Fiction > Harvard Classics > Beaumont and Fletcher > Philaster
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Beaumont and Fletcher.  Philaster.
The Harvard Classics.  1909–14.
 
Act the Second
 
Scene I
 
 
Enter PHILASTER and BELLARIO 1

  PHI.  And thou shalt find her honourable, boy;
Full of regard unto thy tender youth,
For thine own modesty; and, for my sake,
Apter to give than thou wilt be to ask,        4
Ay, or deserve.
  BEL.        Sir, you did take me up
When I was nothing; and only yet am something
By being yours. You trusted me unknown;        8
And that which you were apt to conster 2
A simple innocence in me, perhaps
Might have been craft, the cunning of a boy
Hard’ned in lies and theft: yet ventur’d you        12
To part my miseries and me; for which,
I never can expect to serve a lady
That bears more honour in her breast than you.
  PHI.  But. boy, it will prefer 3 thee. Thou art young,        16
And bear’st a childish overflowing love
To them that clap thy cheeks and speak thee fair yet;
But when thy judgment comes to rule those passions,
Thou wilt remember best those careful friends        20
That plac’d thee in the noblest way of life.
She is a princess I prefer thee to.
  BEL.  In that small time I have seen the world,
I never knew a man hasty to part        24
With a servant he thought trusty. I remember,
My father would prefer the boys he kept
To greater men than he; but did it not
Till they were grown too saucy for himself.        28
  PHI.  Why, gentle boy, I find no fault at all
In thy behaviour.
  BEL.        Sir, if I have made
A fault in ignorance, instruct my youth:        32
I shall be willing, if not apt, to learn;
Age and experience will adorn my mind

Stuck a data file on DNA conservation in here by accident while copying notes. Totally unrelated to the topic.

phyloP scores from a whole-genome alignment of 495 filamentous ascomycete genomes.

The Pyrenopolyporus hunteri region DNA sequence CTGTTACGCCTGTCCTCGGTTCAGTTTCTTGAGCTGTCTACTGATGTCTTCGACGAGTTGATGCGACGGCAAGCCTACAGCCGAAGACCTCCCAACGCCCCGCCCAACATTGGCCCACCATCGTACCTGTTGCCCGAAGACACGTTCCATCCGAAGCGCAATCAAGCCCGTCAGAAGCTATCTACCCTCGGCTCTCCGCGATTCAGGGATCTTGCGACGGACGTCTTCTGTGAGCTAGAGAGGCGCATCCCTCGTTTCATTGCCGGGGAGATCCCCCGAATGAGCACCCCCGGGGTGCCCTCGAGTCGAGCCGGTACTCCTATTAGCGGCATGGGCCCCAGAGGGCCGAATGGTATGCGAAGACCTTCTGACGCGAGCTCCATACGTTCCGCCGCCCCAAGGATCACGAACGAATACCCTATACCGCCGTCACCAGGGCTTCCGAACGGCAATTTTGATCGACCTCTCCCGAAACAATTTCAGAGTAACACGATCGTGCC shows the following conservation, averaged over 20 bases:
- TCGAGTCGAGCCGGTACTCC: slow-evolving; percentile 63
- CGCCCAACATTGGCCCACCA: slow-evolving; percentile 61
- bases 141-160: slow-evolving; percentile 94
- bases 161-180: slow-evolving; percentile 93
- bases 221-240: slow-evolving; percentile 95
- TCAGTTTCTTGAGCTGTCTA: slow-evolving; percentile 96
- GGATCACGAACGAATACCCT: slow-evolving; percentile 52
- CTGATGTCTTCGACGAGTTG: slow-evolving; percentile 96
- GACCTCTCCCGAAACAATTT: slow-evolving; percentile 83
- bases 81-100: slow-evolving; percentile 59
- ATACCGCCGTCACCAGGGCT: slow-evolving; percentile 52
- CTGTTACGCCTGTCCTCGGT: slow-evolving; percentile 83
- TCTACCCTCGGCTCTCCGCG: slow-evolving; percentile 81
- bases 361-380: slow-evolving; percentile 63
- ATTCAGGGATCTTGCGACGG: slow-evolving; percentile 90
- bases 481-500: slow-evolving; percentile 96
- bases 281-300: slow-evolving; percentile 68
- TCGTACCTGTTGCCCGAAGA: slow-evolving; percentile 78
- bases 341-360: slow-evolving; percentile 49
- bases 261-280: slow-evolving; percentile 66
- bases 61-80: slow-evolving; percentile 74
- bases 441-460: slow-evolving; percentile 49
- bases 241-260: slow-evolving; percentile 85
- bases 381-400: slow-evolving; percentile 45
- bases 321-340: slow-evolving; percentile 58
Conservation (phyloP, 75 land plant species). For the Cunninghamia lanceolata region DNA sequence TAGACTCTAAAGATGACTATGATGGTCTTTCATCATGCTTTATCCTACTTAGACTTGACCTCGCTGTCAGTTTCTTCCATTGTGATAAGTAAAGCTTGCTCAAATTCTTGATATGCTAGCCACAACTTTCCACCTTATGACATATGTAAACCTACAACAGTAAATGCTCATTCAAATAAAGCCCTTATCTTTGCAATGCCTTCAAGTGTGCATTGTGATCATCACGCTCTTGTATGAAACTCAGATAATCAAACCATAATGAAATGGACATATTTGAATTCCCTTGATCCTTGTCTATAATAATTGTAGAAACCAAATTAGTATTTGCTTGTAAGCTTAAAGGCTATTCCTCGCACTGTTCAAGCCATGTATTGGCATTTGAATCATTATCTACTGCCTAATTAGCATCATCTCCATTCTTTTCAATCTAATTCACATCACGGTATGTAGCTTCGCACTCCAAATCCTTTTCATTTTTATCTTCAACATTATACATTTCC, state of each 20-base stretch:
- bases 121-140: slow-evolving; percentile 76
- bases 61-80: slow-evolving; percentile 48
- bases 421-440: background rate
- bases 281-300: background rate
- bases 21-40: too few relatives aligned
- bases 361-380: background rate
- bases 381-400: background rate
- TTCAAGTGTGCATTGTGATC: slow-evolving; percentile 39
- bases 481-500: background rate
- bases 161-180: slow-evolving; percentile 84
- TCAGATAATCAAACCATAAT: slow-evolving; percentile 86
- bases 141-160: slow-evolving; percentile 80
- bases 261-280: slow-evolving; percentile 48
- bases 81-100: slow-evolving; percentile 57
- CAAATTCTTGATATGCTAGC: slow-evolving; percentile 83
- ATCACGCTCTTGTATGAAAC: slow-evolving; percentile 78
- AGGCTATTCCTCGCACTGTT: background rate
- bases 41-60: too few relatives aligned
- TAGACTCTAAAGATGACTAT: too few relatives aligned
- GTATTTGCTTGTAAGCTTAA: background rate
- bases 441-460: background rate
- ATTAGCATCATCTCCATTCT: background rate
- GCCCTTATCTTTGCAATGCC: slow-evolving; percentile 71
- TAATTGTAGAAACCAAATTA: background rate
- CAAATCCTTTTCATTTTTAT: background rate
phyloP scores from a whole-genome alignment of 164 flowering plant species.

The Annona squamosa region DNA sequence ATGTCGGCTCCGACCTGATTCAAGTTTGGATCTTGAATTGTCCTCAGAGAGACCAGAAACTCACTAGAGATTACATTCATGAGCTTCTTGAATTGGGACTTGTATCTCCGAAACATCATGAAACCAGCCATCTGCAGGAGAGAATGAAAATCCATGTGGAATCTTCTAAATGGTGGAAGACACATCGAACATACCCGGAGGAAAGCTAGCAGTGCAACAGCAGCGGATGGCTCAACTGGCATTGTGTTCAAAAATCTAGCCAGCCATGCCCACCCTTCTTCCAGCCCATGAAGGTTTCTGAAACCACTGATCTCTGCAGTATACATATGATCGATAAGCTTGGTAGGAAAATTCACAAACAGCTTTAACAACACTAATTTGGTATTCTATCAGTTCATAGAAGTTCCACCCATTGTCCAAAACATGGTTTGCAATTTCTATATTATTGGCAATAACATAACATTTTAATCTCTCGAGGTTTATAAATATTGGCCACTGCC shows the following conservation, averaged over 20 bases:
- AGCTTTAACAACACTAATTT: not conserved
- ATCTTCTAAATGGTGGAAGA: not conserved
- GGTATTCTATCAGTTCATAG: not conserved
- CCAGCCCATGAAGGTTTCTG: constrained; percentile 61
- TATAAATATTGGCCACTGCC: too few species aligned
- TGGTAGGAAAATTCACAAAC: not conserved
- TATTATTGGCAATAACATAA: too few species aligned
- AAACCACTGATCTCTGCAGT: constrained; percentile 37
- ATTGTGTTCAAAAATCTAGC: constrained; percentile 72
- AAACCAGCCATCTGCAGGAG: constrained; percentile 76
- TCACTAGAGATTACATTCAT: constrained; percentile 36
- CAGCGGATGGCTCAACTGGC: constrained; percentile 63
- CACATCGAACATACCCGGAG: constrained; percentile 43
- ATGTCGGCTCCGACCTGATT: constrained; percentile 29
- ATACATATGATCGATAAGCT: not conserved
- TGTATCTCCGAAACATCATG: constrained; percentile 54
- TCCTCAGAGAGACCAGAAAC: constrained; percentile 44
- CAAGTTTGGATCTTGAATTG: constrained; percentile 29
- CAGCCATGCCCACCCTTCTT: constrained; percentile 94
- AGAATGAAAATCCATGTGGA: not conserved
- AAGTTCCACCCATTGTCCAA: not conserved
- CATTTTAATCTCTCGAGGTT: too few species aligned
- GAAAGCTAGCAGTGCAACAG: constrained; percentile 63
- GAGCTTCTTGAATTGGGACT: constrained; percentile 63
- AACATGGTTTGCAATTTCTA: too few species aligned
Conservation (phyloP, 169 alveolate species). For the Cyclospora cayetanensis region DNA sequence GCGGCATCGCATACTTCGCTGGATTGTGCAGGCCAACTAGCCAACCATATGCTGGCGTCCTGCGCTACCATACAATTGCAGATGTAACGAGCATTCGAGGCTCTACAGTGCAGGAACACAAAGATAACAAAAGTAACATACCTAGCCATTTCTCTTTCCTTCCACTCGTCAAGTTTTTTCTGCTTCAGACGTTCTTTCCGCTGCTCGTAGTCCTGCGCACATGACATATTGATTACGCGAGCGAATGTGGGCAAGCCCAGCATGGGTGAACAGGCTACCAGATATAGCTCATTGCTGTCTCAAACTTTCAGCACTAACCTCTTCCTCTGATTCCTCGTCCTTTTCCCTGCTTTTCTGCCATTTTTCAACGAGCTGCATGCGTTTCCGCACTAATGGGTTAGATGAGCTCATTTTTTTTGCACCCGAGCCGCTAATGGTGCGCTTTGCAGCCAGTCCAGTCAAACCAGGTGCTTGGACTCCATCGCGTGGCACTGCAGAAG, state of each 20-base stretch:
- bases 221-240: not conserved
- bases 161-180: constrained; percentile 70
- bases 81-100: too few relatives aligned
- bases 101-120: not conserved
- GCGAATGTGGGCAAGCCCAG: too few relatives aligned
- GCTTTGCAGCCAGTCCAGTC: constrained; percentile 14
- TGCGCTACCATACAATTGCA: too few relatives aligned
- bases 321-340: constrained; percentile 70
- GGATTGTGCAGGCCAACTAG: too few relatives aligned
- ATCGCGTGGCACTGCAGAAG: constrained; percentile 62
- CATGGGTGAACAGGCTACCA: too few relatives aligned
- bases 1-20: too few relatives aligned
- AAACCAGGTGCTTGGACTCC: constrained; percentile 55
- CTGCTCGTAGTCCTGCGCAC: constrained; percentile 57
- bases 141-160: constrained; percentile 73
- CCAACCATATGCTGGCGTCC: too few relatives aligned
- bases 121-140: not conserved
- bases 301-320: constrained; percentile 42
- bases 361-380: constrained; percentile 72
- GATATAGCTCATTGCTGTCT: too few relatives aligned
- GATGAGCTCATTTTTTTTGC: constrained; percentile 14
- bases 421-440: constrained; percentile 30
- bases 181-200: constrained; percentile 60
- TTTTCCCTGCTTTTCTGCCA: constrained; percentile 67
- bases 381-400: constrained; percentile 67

With larger knowledge; and if I have done
A wilful fault, think me not past all hope        36
For once. What master holds so strict a hand
Over his boy, that he will part with him
Without one warning? Let me be corrected
To break my stubbornness, if it be so,        40
Rather than turn me off; and I shall mend.
  PHI.  Thy love doth plead so prettily to stay,
That, trust me, I could weep to part with thee.
Alas, I do not turn thee off! Thou knowest        44
It is my business that doth call thee hence;
And when thou art with her, thou dwell’st with me.
Think so, and ’tis so; and when time is full,
That thou hast well discharg’d this heavy trust,        48
Laid on so weak a one, I will again.
With joy receive thee; as I live, I will!
Nay, weep not, gentle boy. ’Tis more than time
Thou didst attend the princess.        52
  BEL.        I am gone.
But since I am to part with you, my lord,
And none knows whether I shall live to do
More service for you, take this little prayer:        56
Heaven bless your loves, your fights, all your designs!
May sick men, if they have your wish, be well;
And Heaven hate those you curse, though I be one!  Exit.
  PHI.  The love of boys unto their lords is strange;        60
I have read wonders of it: yet this boy
For my sake (if a man may judge by looks
And speech) would out-do story. I may see
A day to pay him for his loyalty.  Exit.        64
 
Note 1. An apartment in the palace. [back]
Note 2. Construe, interpret. [back]
Note 3. Advance. [back]
 

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